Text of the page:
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Murder songs Vol. 1

March 9th, 2010 8 comments

A few months ago I posted the Louvain Brothers’ version of Knoxville Girl, in which the song’s protagonist kills his girlfriend. Ever since I have held on to the idea of starting a series of songs about murder. There are many obvious ones, but I hope to include a couple of lesser known murder ballads as well. I think the concept might also incorporate songs about death row inmates, for two reasons. Firstly, in the US, where almost all the songs on the subject are based, the death penalty is applied only to individuals who have been convicted of murder; secondly, capital punishment is, in my view, itself an act of murder. No dead men walking in the inaugural post though. Here we have the song with the most famous line about murder in pop, a murder song that became a self-fulfilling prophecy, and a song about mental illness leading to the death of a child. Creepy and chilling.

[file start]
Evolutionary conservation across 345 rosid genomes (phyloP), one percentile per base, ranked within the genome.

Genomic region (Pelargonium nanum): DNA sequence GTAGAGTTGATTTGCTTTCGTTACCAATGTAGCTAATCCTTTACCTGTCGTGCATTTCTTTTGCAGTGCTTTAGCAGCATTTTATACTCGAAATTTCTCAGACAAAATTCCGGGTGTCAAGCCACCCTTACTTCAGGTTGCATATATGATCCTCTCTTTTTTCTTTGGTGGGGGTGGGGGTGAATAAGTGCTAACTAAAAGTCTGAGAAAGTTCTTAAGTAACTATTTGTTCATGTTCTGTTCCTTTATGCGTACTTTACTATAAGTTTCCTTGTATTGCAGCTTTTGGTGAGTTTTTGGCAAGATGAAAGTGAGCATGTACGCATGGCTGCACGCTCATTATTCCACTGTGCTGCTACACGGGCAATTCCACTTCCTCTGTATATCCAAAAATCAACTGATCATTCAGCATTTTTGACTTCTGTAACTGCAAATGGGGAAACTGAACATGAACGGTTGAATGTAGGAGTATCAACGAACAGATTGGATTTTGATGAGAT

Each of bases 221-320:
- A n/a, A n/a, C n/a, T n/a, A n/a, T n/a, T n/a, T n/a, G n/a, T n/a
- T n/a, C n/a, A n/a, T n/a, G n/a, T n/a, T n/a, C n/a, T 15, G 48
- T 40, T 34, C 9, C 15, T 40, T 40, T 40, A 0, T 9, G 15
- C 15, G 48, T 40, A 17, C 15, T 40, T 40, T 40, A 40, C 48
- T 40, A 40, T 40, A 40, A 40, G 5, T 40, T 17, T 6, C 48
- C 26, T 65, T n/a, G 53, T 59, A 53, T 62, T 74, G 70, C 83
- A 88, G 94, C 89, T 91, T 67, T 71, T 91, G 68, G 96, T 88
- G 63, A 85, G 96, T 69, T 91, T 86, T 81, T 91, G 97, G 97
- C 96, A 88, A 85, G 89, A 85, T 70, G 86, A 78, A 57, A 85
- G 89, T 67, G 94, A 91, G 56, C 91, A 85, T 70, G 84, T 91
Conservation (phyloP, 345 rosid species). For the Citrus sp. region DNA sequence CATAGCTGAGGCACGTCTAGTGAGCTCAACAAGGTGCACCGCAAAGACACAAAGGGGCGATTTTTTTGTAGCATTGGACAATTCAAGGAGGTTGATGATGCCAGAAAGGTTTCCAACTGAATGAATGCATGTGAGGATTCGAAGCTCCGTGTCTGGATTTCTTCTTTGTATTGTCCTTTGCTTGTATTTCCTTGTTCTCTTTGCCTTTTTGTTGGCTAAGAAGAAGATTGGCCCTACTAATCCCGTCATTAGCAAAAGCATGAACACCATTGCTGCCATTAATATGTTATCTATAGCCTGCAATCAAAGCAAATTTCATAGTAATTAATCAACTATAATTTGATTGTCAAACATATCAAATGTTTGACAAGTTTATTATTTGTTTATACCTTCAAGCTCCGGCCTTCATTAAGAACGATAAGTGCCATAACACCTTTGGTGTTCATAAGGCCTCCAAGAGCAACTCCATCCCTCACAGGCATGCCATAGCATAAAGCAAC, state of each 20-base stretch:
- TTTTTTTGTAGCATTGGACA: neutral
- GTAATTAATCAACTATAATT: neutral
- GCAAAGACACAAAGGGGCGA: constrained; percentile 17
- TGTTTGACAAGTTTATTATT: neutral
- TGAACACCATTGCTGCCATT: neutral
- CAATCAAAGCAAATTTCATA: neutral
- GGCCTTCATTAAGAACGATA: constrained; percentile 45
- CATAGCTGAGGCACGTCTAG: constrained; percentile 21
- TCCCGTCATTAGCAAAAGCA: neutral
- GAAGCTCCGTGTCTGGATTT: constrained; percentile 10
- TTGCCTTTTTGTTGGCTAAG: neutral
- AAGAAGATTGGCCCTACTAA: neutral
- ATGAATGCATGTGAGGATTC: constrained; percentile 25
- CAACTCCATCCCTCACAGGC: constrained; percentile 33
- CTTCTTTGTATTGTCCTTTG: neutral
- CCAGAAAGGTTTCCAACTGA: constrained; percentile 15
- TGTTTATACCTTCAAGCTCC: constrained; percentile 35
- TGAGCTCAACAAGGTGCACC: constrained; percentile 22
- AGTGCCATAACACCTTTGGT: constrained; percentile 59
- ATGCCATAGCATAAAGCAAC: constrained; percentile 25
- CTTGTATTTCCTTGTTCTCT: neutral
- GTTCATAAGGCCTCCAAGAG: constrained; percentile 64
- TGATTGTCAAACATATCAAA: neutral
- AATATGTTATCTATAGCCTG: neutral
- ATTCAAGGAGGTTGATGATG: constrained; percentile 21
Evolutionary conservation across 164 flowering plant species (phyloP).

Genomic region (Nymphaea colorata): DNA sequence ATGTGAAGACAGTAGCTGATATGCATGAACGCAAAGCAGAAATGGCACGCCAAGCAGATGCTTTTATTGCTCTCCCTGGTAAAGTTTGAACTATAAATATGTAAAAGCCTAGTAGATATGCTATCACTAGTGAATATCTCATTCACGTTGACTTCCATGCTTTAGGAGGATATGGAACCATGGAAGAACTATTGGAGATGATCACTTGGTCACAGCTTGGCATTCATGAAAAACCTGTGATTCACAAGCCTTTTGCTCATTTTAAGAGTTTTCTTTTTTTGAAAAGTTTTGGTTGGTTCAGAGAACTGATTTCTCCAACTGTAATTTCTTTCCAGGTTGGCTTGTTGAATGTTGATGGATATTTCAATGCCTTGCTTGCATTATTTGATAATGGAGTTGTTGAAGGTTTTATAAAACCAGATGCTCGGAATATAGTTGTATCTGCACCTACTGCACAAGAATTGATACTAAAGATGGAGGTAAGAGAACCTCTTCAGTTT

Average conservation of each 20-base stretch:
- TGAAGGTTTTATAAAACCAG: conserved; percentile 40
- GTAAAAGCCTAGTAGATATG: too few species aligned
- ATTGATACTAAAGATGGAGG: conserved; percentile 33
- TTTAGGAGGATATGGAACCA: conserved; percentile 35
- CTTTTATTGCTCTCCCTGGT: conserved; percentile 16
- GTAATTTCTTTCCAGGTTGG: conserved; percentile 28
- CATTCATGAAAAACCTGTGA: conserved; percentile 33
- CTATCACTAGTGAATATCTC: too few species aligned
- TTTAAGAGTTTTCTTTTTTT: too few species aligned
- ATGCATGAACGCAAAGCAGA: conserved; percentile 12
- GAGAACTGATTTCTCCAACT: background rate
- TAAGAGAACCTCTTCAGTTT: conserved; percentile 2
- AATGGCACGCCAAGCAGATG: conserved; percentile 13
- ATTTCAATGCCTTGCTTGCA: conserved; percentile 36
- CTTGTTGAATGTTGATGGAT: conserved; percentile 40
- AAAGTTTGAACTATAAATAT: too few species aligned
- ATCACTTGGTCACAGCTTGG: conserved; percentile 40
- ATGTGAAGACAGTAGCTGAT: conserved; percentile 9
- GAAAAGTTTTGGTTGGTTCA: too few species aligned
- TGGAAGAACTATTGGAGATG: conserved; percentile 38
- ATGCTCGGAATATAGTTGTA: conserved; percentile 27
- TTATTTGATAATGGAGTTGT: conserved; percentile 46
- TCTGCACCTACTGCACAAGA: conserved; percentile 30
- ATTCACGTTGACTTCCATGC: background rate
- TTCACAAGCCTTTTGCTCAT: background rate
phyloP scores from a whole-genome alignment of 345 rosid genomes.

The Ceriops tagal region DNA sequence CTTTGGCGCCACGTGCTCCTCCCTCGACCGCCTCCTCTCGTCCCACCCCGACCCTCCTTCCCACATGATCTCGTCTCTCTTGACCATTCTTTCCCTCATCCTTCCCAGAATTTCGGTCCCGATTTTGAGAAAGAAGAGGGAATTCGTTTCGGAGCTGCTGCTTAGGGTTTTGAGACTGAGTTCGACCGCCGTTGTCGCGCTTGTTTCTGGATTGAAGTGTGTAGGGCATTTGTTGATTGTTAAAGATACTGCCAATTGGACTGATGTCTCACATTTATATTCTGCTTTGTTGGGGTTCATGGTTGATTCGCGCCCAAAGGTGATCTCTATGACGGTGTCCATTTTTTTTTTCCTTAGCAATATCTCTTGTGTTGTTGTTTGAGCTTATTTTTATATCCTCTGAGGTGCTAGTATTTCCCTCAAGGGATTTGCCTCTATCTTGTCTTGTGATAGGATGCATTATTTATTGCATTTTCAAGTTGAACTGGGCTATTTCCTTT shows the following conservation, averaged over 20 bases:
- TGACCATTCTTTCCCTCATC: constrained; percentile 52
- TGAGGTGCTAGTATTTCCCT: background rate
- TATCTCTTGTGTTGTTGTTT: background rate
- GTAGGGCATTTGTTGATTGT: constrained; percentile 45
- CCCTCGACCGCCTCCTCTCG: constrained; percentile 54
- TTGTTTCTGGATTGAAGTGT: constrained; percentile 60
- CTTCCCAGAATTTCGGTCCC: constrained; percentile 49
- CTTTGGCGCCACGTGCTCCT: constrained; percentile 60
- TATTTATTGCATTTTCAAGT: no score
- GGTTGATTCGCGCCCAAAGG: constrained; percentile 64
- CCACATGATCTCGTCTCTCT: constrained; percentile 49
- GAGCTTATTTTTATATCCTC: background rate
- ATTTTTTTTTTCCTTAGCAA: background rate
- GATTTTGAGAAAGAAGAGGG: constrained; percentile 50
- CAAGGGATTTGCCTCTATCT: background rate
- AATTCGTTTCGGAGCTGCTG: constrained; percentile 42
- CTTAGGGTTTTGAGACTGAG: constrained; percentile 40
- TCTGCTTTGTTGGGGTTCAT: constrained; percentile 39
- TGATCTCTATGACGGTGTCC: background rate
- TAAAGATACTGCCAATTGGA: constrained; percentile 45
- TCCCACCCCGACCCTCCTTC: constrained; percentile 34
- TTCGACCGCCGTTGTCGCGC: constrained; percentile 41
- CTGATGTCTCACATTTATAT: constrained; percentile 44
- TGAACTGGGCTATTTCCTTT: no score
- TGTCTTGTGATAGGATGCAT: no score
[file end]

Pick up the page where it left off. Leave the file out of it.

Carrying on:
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Johnny Cash – Folsom Prison Blues.mp3
It is probably appropriate to begin the series with the song that features arguably  the most famous line about a murder in popular music: “I killed a man in Reno, just to watch him die.” Now the narrator sits in the titular jail as he listens to a train running by outside. He imagines the passengers “eatin’ in a fancy dining car. They’re prob’ly drinkin’ coffee and smokin’ big cigars”. He is regretting his crime, but evidently not because it was evil (Cash wanted to come up with the worst possible motive for killing a man in Reno), but because he can’t be as free as those highly mobile folk on the train. Famously, Cash later played his groundbreaking concert in the prison he sang about, and from which the recording here comes from.

The song might feature in the Copy Borrow Steal series. Cash borrowed the title from a 1951 movie called Inside the Walls of Folsom Prison, and the melody from Gordon Jenkins 1953 song Crescent City Blues. Jenkins later sued and was received a settlement amount from Cash.

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Pat Hare – I’m Gonna Kill My Baby.mp3